New Glasgow Settled in 1809 by Scottish settlers, the town was named after the Scottish city, Glasgow.The first settler here, James Carmichael, is credited with building the first house and selected the name for the town. The first grant of land was to a John McKenzie for 500 acres in 1809. 
Peter Fraser's Cave The name of a singular fissure in Pictou County. The roof is formed by limestone rocks leaning against each other. The interior is illuminated by mumerous stalactites suspended from the roof. 
Pictou The origin of the name Pictou is uncertain and all but one of the theories are MicMac in origin. The MicMac word for fire "bucto" is one possibility. It might also be a corruption of Poictou, an old province in France. 
Pictou Island Originally referred to as Isle Poitee in 1762 by Lieutenant-Governor Belcher to the Home Government, it was settled in 1802 by 370 immigrants from the Isle of Barra.  A number of these immigrants later moved to Cape Breton. 
Point Betty Island Captain Savage's vessel, The Betty, went down here. 
Quarry Island Named after the rock quarried here suitable for grindstones. 
River John Earlier known as Deception River and John's River, it is believed to be named after an early settler, John Patuguin.
Robertson Island Also known as Big Merigomish Island, it was first settled by a Colonel Robertson of Struan, Perthshire, Scotland in 1783. Robertson was from the 82nd Hamilton Regiment. 
Rockfield Previously known as Auclein Cairn, it was renamed Rockfield by an Act of Parliament in 1885.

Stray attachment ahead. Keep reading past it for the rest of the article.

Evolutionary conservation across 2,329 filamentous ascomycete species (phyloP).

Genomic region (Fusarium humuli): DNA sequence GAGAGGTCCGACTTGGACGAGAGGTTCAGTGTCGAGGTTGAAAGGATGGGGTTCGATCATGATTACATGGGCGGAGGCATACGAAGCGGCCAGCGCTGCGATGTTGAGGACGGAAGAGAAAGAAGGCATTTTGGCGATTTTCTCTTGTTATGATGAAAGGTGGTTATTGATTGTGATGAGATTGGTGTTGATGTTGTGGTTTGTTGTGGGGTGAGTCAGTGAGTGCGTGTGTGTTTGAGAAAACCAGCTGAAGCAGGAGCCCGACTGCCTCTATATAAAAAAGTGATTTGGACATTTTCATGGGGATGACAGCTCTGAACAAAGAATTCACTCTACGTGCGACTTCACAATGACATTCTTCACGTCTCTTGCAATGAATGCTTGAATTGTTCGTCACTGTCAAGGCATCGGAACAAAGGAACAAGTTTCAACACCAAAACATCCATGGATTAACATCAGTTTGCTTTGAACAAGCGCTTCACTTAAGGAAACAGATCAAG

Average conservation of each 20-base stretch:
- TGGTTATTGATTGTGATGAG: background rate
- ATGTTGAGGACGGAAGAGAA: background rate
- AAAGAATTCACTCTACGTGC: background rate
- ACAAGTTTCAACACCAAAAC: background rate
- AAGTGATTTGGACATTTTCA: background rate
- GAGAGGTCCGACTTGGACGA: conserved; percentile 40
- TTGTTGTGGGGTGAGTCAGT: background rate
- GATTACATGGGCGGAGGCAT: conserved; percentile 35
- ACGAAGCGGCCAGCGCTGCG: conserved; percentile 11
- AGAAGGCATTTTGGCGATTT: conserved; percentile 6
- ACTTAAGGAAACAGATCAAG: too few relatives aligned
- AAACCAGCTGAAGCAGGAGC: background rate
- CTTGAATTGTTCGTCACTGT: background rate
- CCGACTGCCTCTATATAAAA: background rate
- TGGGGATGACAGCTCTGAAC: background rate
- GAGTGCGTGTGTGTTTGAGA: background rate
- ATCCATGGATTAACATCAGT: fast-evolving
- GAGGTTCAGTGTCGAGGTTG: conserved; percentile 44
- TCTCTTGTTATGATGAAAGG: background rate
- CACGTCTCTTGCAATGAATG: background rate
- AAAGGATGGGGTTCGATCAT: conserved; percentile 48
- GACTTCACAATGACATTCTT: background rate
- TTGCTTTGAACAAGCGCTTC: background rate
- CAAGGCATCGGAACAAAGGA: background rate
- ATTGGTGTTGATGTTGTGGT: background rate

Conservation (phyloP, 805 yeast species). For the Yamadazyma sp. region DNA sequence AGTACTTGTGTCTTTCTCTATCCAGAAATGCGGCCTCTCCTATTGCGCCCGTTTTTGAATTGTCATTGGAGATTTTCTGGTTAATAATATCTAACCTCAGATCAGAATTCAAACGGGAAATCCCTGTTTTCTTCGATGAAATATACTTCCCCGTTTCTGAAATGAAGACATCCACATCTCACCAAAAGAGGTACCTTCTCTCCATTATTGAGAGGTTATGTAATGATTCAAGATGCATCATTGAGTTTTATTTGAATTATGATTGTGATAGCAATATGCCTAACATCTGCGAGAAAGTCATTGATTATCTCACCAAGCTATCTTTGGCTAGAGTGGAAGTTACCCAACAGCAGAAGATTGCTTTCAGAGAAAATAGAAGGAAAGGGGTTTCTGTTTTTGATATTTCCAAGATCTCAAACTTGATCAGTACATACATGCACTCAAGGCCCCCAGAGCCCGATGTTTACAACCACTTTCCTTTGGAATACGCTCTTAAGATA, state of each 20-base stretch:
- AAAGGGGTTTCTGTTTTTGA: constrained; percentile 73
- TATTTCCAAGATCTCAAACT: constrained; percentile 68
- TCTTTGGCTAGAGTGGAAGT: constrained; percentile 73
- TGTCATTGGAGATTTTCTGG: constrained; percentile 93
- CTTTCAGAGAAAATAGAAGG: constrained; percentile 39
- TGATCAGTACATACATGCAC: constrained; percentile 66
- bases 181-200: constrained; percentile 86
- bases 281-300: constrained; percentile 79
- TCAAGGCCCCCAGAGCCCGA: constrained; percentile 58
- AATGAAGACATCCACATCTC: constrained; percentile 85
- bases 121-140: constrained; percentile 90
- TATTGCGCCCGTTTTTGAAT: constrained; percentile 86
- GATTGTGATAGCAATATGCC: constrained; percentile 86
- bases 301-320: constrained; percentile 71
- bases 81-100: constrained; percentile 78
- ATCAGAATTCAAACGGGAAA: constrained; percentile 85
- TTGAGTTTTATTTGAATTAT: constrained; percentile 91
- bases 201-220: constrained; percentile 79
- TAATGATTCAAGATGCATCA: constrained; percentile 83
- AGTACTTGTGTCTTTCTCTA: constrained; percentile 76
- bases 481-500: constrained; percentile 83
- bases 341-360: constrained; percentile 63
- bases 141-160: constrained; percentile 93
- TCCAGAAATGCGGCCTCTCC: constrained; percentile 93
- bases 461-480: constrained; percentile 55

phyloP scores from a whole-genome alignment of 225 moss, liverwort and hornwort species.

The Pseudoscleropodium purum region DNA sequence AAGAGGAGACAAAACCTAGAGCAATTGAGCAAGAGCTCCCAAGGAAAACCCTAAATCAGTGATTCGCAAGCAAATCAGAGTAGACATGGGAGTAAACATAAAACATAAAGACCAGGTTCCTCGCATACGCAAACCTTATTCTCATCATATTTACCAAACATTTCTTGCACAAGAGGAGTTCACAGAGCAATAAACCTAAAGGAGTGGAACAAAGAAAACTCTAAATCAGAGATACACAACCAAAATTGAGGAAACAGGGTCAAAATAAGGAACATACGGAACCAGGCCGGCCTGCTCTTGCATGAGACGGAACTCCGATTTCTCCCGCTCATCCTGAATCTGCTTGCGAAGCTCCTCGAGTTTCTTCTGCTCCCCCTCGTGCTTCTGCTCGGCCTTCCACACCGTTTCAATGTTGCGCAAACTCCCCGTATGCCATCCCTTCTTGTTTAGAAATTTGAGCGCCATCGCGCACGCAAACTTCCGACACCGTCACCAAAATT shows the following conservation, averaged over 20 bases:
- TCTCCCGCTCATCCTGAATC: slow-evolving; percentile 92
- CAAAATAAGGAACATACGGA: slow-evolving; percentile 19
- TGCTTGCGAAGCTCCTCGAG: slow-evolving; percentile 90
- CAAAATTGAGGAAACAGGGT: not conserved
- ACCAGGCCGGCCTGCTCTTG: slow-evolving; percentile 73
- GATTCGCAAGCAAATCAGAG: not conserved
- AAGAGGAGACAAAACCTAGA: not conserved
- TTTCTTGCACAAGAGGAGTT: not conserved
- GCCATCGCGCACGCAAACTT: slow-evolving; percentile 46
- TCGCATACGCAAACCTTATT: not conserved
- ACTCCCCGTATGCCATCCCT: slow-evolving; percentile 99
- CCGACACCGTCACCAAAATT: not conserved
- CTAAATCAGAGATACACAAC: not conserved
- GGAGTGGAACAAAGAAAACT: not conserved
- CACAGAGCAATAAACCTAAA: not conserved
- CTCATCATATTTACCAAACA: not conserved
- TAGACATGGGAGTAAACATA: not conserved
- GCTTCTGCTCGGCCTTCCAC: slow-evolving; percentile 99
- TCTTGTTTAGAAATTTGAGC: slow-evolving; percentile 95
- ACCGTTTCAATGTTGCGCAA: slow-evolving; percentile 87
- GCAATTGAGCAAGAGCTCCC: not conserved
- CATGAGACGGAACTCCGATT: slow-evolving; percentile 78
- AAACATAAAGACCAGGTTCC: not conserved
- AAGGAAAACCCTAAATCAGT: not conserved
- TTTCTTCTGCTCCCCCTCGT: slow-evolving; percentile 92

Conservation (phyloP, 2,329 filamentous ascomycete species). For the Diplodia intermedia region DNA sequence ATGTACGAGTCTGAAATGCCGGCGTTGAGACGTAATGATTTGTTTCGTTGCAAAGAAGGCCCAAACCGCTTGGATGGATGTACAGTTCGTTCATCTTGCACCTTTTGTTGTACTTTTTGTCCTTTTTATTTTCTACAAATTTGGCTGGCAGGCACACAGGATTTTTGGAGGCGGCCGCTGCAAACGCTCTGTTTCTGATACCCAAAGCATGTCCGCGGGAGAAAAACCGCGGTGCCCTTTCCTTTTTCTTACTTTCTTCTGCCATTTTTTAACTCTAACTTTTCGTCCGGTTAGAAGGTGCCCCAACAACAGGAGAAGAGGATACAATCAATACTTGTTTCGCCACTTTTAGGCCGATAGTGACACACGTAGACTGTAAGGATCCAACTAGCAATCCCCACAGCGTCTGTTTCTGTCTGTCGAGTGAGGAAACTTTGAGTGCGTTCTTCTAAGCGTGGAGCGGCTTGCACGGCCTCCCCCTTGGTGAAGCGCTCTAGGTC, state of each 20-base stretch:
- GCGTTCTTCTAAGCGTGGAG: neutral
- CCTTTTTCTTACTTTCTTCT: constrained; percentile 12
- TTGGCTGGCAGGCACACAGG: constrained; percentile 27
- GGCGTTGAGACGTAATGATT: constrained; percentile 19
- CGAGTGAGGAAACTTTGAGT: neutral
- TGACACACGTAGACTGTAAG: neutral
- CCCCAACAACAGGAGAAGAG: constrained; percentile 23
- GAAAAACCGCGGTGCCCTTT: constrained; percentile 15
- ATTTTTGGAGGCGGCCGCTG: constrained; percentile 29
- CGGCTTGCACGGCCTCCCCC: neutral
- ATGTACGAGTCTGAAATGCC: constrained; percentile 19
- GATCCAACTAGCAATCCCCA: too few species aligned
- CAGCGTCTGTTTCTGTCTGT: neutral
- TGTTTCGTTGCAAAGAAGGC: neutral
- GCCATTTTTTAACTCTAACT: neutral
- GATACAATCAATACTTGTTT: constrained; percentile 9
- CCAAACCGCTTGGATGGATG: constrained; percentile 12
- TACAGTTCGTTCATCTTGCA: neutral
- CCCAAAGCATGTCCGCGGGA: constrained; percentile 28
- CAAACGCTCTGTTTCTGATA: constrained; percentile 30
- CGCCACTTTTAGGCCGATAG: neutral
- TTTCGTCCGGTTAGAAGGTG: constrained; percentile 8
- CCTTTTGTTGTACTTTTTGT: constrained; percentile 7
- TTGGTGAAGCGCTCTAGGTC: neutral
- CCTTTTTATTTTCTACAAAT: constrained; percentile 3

Roger's Hill Recently named Scotsburn, this land was owned by John Rogers, one of the settlers to arrive from Philadelphia on the brig, Hope. 
Royal Centre Previously known as Rear Meadows, it was renamed by an Act in 1906. 
Salt Springs Salt water springs are located here at the foot of Mount Thom. There was an attempt to manufacture salt from the saline water in 1813. 
Savage Point Named for a Captain Savage of Truro, who died here and was buried in the sand. His vessel, the Betty, is said to have grounded near here. 
Saw Mill Brook A saw mill was built here in 1769 by the first settler, William Kennedy, from Truro. The mill is said to be the first frame building built in Pictou County. 
Scotch Hill See Lyons Brook
Scotsburn Formerly known as Rogers Hill. It was renamed by an Act of Parliament in 1867. 
Six Mile Brook It is six miles from the place where the Old Cobequid Road started and the brook crosses the road.
Smashems Head Robert Stewart, An early Robertson Island settler was known for his favorite expression describing battle scenes, "smashem." 
Springville Settled about 1780 by John Fraser and others. An extremely large spring issuing from the foot of a hill in the area provided inspiration for the name.
Stellarton Named after a bed of coal known as "stellar" or "oil" coal . 
Sutherland Island The MicMac name was "Coondawaakade" meaning, "a stone quarry".
Sutherland River Received its name from a Scottish settler, John Sutherland, who arrived on the Hector and settled here in 1785. 
Thorburn Formerly known as Vale Colliery, an Act of Parliament changed the name in 1886. The name is made up of "Thor", the Scandinavian God of Thunder, and "burn" is the Gaelic and Northern English word for brook or small river.
Toney River Named in honour of Captain Toney, a Frenchman who was a great chief among the MicMac. The MicMac name was "Booktowtagun", meaning the palce where flint stone is found. 
Town Gut A survey was made here for a town at one time. The creek has been known as Town Gut ever since.
Trenton The Nova Scotia Steel & Coal Company was located here, and was named after the busy manufacturing capital of New Jersey. 
Welsford Formerly known as River John Village, Welsford was given its current name by an Act of Parliament in 1858.
West River Named "Pebloogowaak" by the MicMac.
Westville Named Westville because the collieries and railway started here in 1869 were west of the collieries already in operation.